Croissants, crisis and human kindness

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Martin Moodie
Martin Moodie is the Founder & Chairman of The Moodie Report.

Crisis brings out strange things in people, not all of them attractive. My wife (a Korean national) related to me how a fellow Korean was spat on in a popular London shopping street earlier this week and told to take her coronavirus home. Garry Stock of JR/Duty Free in Israel related the tale of how some parents in Australia had complained about their children being treated in hospital by Chinese nurses and doctors.

Closer to home, an Italian travel retail executive who should know better complained vociferously about our coverage of the COVID-19 outbreak in Italy. We had simply reported the worrying extent of the outbreak and that it had affected DFS’s opening hours in Venice but apparently this meant I was single-handedly trying to ruin Italy’s tourism industry.

While in the British Airways lounge at Heathrow today, I watched, transfixed, as a heated argument broke out after one passenger accused another of not using tongs to pick up his chocolate croissant. The former actually picked up the tongs to remonstrate with his fellow traveller (I couldn’t make out all his comments but they certainly didn’t sound tong in cheek).

After all that angst, it’s rather pleasant to be sitting 35,000 feet up in the sky on a largely empty plane. As I write, we’re flying over Winisk, which seems oddly appropriate. Winisk, you see, is a ghost town, having been completely washed away in May 1986 by a devastating flood caused by a spring ice jam on the Winisk River.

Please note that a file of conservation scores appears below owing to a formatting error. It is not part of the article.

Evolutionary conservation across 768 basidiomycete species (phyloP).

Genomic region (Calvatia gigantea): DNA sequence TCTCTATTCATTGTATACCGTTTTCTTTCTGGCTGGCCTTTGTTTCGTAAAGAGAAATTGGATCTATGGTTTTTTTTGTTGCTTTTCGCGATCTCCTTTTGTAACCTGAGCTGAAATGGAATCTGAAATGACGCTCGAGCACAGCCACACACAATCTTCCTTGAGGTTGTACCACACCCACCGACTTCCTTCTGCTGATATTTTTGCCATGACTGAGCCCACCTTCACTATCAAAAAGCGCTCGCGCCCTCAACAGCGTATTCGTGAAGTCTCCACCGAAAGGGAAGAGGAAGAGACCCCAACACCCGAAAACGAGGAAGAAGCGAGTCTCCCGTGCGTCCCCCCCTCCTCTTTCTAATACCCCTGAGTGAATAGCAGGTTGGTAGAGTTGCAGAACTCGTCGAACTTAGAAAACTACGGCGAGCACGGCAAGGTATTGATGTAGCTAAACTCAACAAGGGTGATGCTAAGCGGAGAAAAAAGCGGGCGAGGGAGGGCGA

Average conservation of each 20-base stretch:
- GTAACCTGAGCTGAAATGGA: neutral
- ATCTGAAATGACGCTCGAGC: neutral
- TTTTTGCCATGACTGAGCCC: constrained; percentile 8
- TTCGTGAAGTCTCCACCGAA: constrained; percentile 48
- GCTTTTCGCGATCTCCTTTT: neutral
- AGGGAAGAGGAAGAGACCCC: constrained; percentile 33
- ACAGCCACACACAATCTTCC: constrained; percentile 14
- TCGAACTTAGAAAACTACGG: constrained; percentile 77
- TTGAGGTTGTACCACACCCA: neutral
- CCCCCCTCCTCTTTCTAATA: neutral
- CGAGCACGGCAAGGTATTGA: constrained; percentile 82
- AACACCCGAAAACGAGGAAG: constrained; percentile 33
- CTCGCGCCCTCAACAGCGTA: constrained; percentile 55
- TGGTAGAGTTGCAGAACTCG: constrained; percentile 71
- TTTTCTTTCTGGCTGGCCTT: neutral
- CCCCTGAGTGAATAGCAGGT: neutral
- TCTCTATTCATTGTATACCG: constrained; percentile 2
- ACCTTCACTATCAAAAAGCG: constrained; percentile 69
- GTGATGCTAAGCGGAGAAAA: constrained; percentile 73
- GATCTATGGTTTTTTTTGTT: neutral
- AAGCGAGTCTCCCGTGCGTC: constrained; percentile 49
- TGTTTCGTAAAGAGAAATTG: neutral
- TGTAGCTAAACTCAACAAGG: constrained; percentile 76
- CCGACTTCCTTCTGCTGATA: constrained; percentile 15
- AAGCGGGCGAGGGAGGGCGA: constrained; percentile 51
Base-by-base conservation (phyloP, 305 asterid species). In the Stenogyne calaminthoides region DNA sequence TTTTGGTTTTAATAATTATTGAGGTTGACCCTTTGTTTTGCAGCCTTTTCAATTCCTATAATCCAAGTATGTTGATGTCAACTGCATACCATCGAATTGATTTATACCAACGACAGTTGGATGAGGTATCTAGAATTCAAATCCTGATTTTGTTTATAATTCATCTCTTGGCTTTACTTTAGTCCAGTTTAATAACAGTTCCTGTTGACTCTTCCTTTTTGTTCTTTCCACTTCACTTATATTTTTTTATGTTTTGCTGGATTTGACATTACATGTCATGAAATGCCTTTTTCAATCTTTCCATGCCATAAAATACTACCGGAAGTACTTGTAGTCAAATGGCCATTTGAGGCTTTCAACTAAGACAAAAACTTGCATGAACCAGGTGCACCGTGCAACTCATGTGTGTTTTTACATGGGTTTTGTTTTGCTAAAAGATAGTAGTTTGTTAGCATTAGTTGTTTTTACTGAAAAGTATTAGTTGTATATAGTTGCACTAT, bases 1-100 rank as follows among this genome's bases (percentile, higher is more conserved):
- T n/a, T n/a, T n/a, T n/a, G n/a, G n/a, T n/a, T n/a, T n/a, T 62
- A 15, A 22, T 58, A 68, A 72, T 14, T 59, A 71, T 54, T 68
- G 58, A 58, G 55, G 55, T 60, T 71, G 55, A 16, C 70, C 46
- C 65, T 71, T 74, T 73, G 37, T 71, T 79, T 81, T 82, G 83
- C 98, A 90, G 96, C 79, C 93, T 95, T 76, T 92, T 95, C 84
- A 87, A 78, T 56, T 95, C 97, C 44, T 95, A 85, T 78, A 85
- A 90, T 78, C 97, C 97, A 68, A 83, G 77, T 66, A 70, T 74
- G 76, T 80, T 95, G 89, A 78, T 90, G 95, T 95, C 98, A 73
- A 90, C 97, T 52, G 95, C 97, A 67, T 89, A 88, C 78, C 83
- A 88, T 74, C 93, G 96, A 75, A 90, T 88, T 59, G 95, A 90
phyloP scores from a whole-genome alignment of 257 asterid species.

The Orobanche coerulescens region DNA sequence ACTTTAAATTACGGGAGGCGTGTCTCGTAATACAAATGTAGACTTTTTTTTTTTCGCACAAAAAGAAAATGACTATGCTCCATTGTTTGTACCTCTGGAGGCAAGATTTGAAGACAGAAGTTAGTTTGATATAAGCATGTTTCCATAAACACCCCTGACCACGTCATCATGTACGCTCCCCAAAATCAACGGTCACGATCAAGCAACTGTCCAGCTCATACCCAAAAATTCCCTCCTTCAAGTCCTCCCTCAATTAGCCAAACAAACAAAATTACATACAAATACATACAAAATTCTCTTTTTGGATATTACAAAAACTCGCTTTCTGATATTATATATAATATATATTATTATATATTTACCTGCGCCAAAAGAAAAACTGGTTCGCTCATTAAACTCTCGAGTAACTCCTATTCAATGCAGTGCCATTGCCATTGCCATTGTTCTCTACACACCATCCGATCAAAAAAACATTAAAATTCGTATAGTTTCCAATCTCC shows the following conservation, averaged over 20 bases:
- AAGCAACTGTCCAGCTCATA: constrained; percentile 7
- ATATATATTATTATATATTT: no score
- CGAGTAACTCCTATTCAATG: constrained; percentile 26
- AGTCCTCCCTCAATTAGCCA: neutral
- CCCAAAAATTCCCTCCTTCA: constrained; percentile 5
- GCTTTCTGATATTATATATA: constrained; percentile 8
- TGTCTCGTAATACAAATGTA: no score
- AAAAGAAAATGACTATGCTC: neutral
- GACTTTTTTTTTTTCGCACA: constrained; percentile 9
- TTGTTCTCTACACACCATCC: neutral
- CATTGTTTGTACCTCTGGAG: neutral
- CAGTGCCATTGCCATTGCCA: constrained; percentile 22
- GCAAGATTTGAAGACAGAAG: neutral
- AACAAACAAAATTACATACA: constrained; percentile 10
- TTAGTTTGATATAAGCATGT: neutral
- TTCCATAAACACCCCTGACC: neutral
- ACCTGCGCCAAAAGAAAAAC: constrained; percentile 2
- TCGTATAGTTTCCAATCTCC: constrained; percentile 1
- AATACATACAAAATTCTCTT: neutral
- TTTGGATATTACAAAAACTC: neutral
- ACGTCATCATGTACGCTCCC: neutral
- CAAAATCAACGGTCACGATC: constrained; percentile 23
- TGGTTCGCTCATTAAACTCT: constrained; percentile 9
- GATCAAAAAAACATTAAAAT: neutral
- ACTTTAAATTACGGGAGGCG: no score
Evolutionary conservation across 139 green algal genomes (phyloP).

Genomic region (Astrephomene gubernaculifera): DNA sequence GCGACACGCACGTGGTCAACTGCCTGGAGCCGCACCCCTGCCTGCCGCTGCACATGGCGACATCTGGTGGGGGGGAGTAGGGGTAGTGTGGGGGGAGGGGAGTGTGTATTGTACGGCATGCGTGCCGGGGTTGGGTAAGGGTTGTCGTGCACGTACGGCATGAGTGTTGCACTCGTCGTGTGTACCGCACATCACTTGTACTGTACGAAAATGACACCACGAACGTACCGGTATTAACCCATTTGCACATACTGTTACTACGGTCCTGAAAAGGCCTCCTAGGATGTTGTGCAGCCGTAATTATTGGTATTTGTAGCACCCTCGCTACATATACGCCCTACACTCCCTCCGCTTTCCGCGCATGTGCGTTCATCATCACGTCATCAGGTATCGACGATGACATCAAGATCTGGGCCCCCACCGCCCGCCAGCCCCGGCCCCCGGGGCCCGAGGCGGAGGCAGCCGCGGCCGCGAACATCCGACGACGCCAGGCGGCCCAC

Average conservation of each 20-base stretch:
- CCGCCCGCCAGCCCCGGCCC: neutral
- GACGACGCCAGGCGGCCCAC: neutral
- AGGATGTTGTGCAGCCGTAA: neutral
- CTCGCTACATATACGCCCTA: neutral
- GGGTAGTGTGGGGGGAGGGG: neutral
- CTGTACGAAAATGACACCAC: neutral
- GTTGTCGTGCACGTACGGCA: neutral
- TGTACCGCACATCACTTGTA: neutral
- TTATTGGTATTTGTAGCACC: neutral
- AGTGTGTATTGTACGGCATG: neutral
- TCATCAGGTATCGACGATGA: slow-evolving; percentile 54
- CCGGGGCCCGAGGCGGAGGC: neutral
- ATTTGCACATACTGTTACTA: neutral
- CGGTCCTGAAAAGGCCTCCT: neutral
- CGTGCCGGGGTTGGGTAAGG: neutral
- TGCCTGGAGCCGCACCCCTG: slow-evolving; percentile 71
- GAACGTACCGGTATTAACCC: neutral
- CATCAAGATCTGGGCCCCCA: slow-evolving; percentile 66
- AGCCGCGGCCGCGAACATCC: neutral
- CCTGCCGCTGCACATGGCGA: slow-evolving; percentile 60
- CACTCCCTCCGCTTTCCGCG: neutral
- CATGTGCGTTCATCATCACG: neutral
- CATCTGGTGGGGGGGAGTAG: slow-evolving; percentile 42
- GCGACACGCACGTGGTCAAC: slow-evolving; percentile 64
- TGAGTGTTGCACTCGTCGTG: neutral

Flood waters reached as far as six kilometres inland, sending every structure but two into Hudson Bay. Winisk, a remote northern Ontario community near the coast of Hudson Bay was the home of the Weenusk First Nation people. I emphasise was. The devastation – and fear of a repeat – caused them to relocate 20 miles up river and on to higher ground. That’s what I call crisis, not anxiety over a perceived lack of hygiene in picking up a chocolate croissant.

I’m en route to Los Angeles on a whistle-stop visit. Whistle-stop? You better believe it – I’m flying back to London tomorrow night. Rather than worrying about the jetlag, I guess I should look on the bright side. Flying in a near-empty plane for around 24 hours is probably about the safest place I could be right now. And having used up a whole bunch of my trillion or so Avios points, at least I’m at the right end of the plane.

Just as I was taking off from London, news came through that TFWA had called off the Singapore show due to take place in May. The decision – understandable, correct, inevitable – underlines the extent of the COVID-19 outbreak’s impact on a business sector that had been flying so high for so long that it probably considered itself immune to the type of crisis that those of us who were around in 2003 (SARS) still remember vividly.

Well, it’s not immune any longer. Travel retail is taking a battering and it’s going to for a while longer – probably 3 to 4 months – before any kind of normality starts to return. Even that is not much more than educated guesswork as everything hinges on when the outbreak is gotten under some kind of control globally.

In the meantime, stay safe, be kind to one another, keep your perspective, and don’t go getting outraged over those chocolate croissants.

So a man walks into a British Airways bar with his equine companion and orders two Johnnie Walkers. “Sorry Sir,” says the barman. “We only serve White Horse.”


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  • My Irish wife worked in A&E in London during the 80s and patients occasionally objected to being treated by her because of her nationality. Nothing much changes, just who you object to.